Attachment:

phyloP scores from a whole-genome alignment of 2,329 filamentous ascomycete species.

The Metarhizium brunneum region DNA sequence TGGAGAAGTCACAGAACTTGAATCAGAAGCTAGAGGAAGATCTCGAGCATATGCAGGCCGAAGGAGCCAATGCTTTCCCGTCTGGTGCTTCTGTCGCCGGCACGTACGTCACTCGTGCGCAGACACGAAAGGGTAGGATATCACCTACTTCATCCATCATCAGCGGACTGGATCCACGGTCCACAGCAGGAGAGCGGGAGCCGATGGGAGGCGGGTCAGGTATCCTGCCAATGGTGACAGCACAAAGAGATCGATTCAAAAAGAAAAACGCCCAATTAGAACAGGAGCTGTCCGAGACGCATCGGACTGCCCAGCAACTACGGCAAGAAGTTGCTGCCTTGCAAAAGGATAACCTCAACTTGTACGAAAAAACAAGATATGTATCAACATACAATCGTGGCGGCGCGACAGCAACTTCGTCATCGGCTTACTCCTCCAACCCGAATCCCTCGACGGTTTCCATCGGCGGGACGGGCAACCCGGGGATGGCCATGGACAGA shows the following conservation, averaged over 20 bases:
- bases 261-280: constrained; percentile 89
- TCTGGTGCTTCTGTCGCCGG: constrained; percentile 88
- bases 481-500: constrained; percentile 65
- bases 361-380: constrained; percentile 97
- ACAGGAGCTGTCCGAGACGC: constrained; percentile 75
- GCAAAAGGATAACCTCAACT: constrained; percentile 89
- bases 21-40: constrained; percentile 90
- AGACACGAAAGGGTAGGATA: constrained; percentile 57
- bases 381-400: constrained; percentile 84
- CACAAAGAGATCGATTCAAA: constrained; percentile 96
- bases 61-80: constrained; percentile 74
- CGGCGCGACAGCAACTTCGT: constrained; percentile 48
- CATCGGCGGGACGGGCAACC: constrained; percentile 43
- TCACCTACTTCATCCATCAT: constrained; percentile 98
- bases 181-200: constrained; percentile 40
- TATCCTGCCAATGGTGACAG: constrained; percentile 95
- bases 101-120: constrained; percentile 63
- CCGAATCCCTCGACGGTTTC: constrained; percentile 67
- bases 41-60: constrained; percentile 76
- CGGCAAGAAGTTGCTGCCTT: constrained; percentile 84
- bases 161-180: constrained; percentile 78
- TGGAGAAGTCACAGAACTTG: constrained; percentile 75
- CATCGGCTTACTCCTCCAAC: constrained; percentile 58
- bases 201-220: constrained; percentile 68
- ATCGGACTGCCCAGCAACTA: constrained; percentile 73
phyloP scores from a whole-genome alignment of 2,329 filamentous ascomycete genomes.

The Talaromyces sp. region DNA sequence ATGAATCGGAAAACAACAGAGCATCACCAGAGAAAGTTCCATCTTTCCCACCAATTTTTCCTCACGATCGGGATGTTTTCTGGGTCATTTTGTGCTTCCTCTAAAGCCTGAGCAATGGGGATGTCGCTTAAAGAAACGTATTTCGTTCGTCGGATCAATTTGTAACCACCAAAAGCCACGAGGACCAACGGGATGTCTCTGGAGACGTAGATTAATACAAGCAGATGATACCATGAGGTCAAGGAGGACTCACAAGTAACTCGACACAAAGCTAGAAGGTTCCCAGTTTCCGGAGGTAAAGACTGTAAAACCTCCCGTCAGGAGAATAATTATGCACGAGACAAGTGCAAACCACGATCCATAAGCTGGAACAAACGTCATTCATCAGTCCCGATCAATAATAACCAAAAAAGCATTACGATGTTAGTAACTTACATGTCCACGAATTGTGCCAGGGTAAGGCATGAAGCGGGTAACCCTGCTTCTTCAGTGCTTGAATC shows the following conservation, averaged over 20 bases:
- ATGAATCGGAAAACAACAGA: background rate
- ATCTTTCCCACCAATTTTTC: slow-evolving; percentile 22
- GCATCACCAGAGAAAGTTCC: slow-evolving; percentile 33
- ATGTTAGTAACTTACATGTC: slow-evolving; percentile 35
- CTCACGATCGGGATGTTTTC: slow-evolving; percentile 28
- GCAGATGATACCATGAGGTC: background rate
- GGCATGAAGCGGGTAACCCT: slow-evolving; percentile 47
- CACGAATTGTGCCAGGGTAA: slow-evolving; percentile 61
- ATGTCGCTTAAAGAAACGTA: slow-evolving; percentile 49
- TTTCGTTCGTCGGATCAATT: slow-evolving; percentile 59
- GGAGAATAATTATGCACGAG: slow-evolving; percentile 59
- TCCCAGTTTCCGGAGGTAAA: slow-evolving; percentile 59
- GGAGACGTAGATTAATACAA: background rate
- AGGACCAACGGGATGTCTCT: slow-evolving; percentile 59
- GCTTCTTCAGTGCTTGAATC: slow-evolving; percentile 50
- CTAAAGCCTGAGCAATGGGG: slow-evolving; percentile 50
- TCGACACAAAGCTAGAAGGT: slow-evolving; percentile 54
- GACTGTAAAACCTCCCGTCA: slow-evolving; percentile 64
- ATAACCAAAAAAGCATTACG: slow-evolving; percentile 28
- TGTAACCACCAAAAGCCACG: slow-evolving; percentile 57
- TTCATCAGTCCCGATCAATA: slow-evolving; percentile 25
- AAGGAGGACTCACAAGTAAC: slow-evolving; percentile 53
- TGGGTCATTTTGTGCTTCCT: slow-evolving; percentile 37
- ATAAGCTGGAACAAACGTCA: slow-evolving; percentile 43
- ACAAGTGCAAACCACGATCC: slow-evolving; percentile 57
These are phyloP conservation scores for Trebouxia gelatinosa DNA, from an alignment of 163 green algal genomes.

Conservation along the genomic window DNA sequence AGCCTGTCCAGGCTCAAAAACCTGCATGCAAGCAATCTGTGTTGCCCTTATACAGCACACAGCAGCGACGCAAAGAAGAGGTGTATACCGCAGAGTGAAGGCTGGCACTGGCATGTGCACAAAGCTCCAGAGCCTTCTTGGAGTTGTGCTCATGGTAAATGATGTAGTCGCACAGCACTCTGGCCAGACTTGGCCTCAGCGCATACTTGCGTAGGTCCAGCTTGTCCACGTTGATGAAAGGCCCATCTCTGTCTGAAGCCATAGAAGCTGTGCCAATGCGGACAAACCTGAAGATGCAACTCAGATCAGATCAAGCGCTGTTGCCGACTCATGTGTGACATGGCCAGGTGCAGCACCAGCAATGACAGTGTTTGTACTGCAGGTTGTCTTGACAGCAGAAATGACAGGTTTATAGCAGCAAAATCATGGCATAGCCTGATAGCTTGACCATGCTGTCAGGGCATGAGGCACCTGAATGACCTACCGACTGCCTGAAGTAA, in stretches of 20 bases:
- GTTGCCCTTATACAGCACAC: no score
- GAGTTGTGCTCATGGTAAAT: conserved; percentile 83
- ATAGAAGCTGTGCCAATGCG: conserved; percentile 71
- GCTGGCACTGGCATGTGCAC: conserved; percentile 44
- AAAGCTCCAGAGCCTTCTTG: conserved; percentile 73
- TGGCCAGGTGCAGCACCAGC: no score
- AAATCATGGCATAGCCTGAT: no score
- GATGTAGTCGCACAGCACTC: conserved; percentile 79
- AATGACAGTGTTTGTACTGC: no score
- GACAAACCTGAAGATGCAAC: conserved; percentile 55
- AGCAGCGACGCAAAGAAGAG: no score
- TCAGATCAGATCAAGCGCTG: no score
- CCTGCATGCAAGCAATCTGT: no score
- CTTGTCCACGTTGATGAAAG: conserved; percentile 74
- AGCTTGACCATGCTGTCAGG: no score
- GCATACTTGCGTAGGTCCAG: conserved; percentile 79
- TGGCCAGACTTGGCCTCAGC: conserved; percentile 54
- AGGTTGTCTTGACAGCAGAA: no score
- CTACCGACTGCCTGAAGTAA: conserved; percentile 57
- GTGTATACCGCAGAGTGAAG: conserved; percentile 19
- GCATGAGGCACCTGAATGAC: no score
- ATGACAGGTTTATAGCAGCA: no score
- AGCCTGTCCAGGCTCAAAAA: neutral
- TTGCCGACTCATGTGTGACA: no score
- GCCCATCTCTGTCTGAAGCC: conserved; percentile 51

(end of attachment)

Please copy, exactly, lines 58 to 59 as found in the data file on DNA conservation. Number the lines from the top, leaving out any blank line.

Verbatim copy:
- GAGTTGTGCTCATGGTAAAT: conserved; percentile 83
- ATAGAAGCTGTGCCAATGCG: conserved; percentile 71